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Marlowe describes the inside of Geiger's house: it is ornate and decorated with silks and cushions, with oriental décor and furniture. Odd smells abound, including the scent of ether in the air. Marlowe sees that Carmen Sternwood is in the room, sitting naked on a chair, with "mad eyes." She seems unaffected by the shooting and unaware of her surroundings. She is clearly drugged, on some combination that includes ether. At Carmen's feet, beyond the fringes of the Chinese rug, lies the lifeless body of Geiger, who has been shot.
Marlowe begins to piece together the events of the night when he notices a hidden camera pointing at Carmen. The camera is hidden in a totem pole with a camera flash bulb attached to it. The bright light had come from the flash, and the yell had come from Carmen's surprise when the flash went off. Marlowe dresses Carmen, who, in her state, is giggling and incapable of dressing herself. Then, Marlowe walks over to the totem pole and realizes that there is no plateholder in the camera—it is not in Geiger's hand either. Indeed, the film plate is missing completely. Marlowe searches the house for the plate and fails. He does find something else, however: a blue leather book filled with writing in some kind of code. Marlowe takes this book with him, places Carmen in her car, and drives her home.
When they arrive at the Sternwood mansion, Marlowe asks for Mrs. Regan, but learns she is not in. The General is asleep, much to Marlowe's relief. Norris, the butler, takes Carmen and offers to call the detective a cab. Marlowe, however, thinking ahead, refuses the cab so as to make sure there are no traces left behind from his presence at the Sternwoods' that night. He decides, instead, to walk the "rain-swept" streets back to Geiger's house. When Marlowe reaches the house and enters it once again, he notices two things: there are two strips of silk missing from the wall, and Geiger's body is missing.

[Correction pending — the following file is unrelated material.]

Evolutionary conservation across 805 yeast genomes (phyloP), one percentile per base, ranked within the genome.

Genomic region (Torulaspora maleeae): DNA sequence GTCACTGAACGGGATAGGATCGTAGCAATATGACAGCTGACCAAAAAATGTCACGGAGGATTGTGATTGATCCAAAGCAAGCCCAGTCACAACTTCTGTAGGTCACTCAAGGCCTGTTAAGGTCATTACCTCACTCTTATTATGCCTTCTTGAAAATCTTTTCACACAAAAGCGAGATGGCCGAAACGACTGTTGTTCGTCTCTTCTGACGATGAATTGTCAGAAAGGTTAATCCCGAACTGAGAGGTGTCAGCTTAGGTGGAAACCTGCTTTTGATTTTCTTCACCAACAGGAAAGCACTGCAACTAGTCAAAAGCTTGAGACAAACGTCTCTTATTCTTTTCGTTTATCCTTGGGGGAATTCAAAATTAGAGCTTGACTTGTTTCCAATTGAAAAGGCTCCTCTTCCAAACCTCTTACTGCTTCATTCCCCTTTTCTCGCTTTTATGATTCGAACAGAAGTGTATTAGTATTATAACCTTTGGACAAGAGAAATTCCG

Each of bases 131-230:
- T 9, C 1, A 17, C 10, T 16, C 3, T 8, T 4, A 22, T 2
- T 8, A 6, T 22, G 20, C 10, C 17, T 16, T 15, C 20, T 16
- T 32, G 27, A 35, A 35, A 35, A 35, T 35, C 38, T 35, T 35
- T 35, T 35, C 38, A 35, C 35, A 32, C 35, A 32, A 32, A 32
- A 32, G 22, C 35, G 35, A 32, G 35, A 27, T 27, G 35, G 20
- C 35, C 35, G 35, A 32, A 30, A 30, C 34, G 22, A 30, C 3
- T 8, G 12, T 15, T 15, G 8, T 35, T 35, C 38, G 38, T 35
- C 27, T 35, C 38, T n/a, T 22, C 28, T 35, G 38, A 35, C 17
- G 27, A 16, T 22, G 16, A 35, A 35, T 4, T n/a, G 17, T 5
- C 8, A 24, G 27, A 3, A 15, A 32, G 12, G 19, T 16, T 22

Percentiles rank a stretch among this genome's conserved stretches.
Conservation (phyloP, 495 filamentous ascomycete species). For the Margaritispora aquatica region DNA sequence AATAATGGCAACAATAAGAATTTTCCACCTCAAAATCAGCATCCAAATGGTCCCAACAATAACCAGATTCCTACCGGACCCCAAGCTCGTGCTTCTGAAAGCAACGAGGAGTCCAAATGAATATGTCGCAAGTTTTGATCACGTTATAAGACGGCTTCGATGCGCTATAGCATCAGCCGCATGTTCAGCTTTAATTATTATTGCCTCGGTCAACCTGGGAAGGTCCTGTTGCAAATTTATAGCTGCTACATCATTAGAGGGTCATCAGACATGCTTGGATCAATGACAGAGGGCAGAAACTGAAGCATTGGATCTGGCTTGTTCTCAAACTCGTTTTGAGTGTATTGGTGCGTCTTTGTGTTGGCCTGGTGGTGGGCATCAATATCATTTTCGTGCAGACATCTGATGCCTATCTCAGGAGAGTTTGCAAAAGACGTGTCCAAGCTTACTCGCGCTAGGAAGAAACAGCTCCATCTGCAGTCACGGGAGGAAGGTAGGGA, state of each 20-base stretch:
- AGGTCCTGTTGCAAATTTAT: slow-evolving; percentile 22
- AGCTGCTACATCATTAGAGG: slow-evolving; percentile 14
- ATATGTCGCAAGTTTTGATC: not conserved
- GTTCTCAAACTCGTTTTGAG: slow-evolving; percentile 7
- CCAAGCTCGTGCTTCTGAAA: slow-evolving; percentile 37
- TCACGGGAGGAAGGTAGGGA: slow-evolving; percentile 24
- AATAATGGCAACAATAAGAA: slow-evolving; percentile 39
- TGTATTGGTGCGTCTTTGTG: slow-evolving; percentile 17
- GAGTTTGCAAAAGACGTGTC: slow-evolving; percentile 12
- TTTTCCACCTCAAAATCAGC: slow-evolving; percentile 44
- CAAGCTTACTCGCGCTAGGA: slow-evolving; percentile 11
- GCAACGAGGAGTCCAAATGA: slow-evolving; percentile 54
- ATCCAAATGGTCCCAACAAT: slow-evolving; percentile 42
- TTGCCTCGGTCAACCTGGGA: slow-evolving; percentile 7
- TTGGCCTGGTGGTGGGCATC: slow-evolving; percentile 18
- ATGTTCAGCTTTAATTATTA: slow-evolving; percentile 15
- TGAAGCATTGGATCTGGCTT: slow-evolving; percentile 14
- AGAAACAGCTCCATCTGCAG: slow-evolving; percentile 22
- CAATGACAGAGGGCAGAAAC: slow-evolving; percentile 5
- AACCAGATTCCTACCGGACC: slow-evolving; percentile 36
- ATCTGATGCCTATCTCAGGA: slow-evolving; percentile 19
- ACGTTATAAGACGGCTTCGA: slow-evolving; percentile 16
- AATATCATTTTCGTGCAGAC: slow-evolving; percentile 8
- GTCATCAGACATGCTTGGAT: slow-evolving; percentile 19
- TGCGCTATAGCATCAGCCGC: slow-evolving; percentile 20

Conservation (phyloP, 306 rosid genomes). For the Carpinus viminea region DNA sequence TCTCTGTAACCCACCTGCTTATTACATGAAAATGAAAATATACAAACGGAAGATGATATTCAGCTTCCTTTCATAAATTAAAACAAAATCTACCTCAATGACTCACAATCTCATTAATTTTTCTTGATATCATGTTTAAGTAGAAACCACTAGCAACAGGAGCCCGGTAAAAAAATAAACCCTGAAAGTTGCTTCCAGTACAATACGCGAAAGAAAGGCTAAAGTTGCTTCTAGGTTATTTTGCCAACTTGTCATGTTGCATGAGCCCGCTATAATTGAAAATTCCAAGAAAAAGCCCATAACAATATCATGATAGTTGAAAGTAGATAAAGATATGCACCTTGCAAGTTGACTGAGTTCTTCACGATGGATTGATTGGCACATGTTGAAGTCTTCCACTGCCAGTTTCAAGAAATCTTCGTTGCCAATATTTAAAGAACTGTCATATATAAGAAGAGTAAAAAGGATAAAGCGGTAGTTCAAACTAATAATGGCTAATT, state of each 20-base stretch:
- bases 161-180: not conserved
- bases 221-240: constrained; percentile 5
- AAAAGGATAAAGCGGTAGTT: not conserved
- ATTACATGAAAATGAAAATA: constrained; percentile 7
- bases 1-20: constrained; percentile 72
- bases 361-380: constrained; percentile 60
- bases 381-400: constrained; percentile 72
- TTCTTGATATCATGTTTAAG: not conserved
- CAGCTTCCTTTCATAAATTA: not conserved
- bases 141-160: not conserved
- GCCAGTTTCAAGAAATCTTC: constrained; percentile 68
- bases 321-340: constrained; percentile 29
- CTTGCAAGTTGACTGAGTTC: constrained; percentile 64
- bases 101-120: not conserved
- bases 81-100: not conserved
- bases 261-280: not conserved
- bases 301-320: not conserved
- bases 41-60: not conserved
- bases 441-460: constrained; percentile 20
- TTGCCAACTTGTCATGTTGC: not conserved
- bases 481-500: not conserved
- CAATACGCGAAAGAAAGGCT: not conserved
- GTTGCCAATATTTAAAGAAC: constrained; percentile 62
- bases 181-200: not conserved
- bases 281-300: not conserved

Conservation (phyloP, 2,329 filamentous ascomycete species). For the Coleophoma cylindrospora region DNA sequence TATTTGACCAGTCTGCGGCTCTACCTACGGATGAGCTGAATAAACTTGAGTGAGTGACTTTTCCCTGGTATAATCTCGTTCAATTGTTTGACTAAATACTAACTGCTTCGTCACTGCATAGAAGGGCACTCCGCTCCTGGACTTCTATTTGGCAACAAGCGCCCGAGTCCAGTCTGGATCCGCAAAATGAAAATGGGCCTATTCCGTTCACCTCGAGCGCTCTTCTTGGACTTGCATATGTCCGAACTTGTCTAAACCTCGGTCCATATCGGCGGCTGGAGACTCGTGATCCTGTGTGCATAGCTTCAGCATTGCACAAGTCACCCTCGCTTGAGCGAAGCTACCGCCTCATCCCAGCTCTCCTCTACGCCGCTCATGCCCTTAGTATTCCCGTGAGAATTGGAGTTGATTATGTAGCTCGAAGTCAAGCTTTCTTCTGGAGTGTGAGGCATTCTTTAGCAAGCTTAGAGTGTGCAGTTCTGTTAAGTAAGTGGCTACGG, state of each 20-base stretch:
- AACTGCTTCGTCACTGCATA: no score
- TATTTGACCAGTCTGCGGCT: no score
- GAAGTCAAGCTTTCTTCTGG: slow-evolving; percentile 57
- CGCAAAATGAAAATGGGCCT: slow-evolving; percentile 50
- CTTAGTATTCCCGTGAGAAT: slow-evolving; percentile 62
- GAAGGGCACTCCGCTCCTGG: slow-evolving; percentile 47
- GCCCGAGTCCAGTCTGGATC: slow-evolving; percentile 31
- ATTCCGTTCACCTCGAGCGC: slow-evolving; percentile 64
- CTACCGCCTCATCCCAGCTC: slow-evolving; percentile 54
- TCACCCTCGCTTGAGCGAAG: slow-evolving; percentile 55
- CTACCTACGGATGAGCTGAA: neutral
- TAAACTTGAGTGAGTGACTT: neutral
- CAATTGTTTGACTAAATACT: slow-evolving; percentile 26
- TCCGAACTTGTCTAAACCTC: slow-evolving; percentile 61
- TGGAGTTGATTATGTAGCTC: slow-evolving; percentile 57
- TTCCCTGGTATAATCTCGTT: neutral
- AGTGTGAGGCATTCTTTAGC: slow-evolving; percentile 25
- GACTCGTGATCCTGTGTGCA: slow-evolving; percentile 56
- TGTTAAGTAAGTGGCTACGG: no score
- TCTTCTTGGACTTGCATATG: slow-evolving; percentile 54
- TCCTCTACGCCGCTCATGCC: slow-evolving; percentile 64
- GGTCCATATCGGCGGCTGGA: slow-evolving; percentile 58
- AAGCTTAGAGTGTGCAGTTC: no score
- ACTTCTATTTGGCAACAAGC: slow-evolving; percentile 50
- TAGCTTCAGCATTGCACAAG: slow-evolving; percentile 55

Marlowe searches the house and cannot find the body. He finds a locked bedroom, which he uses Geiger's keys to open. The room is different from the rest of the house—more "masculine," according to Marlowe. He comes to the realization that whoever has moved the body wants it to look like Geiger is missing, not murdered. Marlowe also believes that it is not the murderer who has hidden the body, but someone else. The murderer left quickly, fearing that Carmen, a witness, may have seen him. Marlowe thinks to himself and comes to the conclusion that it is all right by him for the body to be hidden, as it will give him time to surmise whether or not he can keep Carmen Sternwood off the record in terms of the occurrences of the previous night.
After his thinking, Marlowe sits down to try and crack the code from the notebook he has taken with him. All he can figure out is that the book is an encoded list, probably of customers. There are many entries in the list, at least four hundred. That night, Marlowe returns home full of drink, and falls into a sleep brimming with dreams from the night that has passed.
The next morning is sunny, unlike any of the other days thus far. Marlowe wakes up thirsty and hung over. He receives a phone call from Bernie Ohls, the D.A.'s chief investigator and the man who told him about General Sternwood. Ohls says that a Buick has been found in the Pacific Ocean with a body inside, apparently after driving off the Lido fishing pier.
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